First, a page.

The indentation on the seal was under 0.01 inch (0.3 millimeter), but it allowed pressurized gas to leak through, something that can be very dangerous given the flammability of hydrogen when it meets air. The team believes the dent was associated with the leak, but the results of the test could confirm it. They have since replaced the seal.
The purpose of the cryogenic demonstration is to test the seals and use updated, “kinder and gentler” loading procedures of the supercold propellant, which is what the rocket would experience on launch day.
The Orion spacecraft and rocket boosters remain unpowered during the test, and the team does not intend to go into terminal count, or the final 10 minutes that occur in the countdown before launch, said Jeremy Parsons, deputy manager for NASA’s Exploration Ground Systems Program at Kennedy Space Center.
The kinder and gentler loading procedure is to minimize pressure spikes and thermal spikes witnessed during prior launch attempts.
If the cryo test goes well, the next launch attempt could take place on Tuesday, September 27, with a 70-minute window that opens at 11:37 a.m. ET. The mission managers will meet to discuss the test results on September 25 to assess the potential launch date.
The Artemis team is receiving daily briefings about Hurricane Fiona in case it has any impact on whether or not the rocket stack needs to be rolled back into the Vehicle Assembly Building, a process that can take three days.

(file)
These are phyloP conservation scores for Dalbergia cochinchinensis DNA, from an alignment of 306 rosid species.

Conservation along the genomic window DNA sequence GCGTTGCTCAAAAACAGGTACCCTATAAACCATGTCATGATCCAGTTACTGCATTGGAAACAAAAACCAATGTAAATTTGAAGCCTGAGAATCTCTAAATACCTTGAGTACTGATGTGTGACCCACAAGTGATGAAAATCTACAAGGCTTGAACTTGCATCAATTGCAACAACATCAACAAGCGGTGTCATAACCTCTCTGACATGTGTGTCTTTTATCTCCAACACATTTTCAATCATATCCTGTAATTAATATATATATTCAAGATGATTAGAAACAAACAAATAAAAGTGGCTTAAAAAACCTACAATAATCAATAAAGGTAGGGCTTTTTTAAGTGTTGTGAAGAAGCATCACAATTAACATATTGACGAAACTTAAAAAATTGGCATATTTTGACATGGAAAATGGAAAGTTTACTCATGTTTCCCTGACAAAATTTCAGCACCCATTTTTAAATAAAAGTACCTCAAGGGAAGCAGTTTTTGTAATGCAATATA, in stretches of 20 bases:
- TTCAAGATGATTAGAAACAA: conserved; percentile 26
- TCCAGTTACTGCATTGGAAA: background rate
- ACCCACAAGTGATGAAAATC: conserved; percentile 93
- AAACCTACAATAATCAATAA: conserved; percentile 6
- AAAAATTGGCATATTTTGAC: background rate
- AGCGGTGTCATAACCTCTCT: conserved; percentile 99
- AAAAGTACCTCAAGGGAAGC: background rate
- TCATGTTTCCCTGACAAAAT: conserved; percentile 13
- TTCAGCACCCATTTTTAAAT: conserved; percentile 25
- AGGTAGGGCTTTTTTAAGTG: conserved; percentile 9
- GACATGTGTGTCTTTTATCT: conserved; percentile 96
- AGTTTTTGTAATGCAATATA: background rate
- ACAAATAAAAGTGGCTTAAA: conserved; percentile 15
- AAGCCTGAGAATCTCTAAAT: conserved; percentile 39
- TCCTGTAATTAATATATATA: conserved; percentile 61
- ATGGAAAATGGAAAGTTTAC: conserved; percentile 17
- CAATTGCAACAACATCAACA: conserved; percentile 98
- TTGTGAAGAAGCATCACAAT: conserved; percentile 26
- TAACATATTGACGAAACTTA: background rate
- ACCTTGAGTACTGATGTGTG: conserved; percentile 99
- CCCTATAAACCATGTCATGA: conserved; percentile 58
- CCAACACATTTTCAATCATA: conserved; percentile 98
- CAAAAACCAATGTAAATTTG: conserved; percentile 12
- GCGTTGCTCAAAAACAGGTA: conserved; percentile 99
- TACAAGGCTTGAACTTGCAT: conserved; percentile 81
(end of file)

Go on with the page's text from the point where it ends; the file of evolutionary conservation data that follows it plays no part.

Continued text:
If Artemis I launches on September 27, it would go on a 39-day mission and return to Earth on November 5. Another backup launch date is possible on October 2. While these launch dates are recommended by NASA, the team ultimately depends on a decision by the US Space Force, which would need to issue a waiver for the launch.
The US Space Force, an arm of the military, still oversees all rocket launches from the United States’ East Coast, including NASA’s Florida launch site, and that area is known as the Eastern Range.
The officials at the range are tasked with making sure there’s no risk to people or property with any launch attempt.
The Artemis team continues to have “productive and collaborative” discussions with the Eastern Range, NASA officials said, and NASA is sharing additional detailed information requested by the Space Force for review.
“We’re going to go when we’re ready,” Sarafin said. “But in terms of the reward of flying this flight, we have said from the outset that this is the first in an increasingly complex series of missions, and it is a purposeful stress test of the rocket.”
The inaugural mission of the Artemis program will kick off a phase of NASA space exploration that intends to land diverse astronaut crews at previously unexplored regions of the moon – on the Artemis II and Artemis III missions, slated for 2024 and 2025, respectively – and eventually deliver crewed missions to Mars.
The agency released on Tuesday an updated version of its “Moon to Mars” objectives, which lays out a blueprint for solar system exploration.
“We’re helping to steward humanity’s global movement to deep space,” said Jim Free, NASA’s associate administrator for the Exploration Systems Development Mission Directorate, in a statement.
“The objectives will help ensure a long-term strategy for solar system exploration can retain constancy of purpose and weather political and funding changes.”